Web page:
This is illustrated in the image below:


The common fix

This problem is often fixed with the pseudo-code below:

def force_record_conflict
    # 1. Return if there is an already existing request from the sender to receiver 
    # 2. If not then swap the sender and receiver

The problem with this solution is that the receiver_id and sender_id get swapped each time before saving to the database. Hence, the receiver_id column will have to save the sender_id and vice versa.

For example, if a user with sender_id of 1 sends a request to a user with receiver_id of 2, the request table will be as shown below:


This may not sound like an issue but it’s better if your columns are saving the exact data you want them to save. This has numerous advantages. For example, if you need to send a notification to the receiver through the receiver_id, then you’ll query the database for the exact id from the receiver_id column. This already became more confusing the moment you start switching the data saved in your request table.

The proper fix

This problem can be entirely resolved by talking to the database directly. In this case, I’ll explain using PostgreSQL. When running the migration, you must ensure that the unique constraint checks for both (1,2) and (2,1) in the request table before saving.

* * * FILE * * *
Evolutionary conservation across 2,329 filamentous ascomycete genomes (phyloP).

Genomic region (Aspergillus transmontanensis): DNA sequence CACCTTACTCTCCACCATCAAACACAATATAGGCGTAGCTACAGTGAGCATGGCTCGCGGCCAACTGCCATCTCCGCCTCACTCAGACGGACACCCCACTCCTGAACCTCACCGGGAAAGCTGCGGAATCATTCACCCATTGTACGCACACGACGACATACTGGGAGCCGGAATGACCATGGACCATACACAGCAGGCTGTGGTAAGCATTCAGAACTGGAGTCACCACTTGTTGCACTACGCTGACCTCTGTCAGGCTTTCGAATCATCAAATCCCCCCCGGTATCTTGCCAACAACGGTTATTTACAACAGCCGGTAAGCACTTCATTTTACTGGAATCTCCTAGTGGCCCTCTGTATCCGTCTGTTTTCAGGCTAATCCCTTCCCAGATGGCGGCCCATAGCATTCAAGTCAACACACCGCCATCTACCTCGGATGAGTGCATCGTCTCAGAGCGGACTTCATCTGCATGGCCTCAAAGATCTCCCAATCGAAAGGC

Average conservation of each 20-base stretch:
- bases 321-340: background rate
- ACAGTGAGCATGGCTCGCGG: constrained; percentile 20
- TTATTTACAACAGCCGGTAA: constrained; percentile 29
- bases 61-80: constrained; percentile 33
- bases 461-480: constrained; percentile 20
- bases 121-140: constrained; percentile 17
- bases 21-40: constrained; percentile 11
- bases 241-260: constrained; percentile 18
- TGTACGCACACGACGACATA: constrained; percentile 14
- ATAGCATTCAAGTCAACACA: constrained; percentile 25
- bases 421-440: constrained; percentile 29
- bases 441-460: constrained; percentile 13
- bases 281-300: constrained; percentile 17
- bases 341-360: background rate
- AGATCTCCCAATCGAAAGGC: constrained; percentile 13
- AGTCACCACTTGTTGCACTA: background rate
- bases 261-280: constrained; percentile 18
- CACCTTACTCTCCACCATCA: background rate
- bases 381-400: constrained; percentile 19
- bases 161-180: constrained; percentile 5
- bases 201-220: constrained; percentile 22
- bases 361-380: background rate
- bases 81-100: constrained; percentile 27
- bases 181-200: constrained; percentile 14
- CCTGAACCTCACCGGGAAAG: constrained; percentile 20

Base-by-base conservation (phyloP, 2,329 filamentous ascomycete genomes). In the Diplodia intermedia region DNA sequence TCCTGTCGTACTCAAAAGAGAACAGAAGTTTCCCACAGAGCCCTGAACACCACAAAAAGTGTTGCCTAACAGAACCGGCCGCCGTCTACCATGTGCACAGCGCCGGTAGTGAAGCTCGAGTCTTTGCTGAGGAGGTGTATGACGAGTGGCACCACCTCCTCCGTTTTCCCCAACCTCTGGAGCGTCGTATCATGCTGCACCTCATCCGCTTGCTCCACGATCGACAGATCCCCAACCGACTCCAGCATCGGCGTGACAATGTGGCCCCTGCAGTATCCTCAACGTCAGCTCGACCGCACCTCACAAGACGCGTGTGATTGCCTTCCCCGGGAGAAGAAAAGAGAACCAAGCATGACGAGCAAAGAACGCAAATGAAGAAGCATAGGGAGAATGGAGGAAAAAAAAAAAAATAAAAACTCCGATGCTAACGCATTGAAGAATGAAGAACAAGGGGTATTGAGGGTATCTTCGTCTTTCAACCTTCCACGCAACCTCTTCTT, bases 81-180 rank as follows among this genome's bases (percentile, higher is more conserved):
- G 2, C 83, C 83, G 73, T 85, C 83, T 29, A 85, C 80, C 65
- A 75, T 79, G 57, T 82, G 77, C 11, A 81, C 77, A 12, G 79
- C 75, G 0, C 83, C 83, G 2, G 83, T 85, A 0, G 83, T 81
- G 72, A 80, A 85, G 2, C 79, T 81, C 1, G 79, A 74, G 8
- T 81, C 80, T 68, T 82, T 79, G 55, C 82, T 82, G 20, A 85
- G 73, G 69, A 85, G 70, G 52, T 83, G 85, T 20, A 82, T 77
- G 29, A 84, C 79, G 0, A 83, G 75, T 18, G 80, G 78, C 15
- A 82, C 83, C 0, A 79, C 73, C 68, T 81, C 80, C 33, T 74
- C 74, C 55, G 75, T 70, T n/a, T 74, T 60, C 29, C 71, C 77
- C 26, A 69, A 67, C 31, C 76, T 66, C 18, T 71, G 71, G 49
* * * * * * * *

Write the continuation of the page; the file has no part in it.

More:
You can do that by running a migration with the code below:

class AddInterchangableUniqueIndexToRequests < ActiveRecord::Migration[5.2]
    def change
        reversible do |dir|
            dir.up do
                    create unique index index_requests_on_interchangable_sender_id_and_receiver_id on requests(greatest(sender_id,receiver_id), least(sender_id,receiver_id));
                    create unique index index_requests_on_interchangable_receiver_id_and_sender_id on requests(least(sender_id,receiver_id), greatest(sender_id,receiver_id));

            dir.down do
                    drop index index_requests_on_interchangable_sender_id_and_receiver_id;
                    drop index index_requests_on_interchangable_receiver_id_and_sender_id;

Code explanation

After creating the migration file, the reversible is to ensure that we can revert our database whenever we must. The dir.up is the code to run when we migrate our database and dir.down will run when we migrate down or revert our database.

connection.execute(%q(...)) is to tell rails that our code is PostgreSQL. This helps rails to run our code as PostgreSQL.

Since our “ids” are integers, before saving into the database, we check if the greatest and least (2 and 1) are already in the database using the code below:

requests(greatest(sender_id,receiver_id), least(sender_id,receiver_id))

Then we also check if the least and greatest (1 and 2) are in the database using:

requests(least(sender_id,receiver_id), greatest(sender_id,receiver_id)) 

The request table will then be exactly how we intend as shown in the image below:


And that’s it. Happy coding!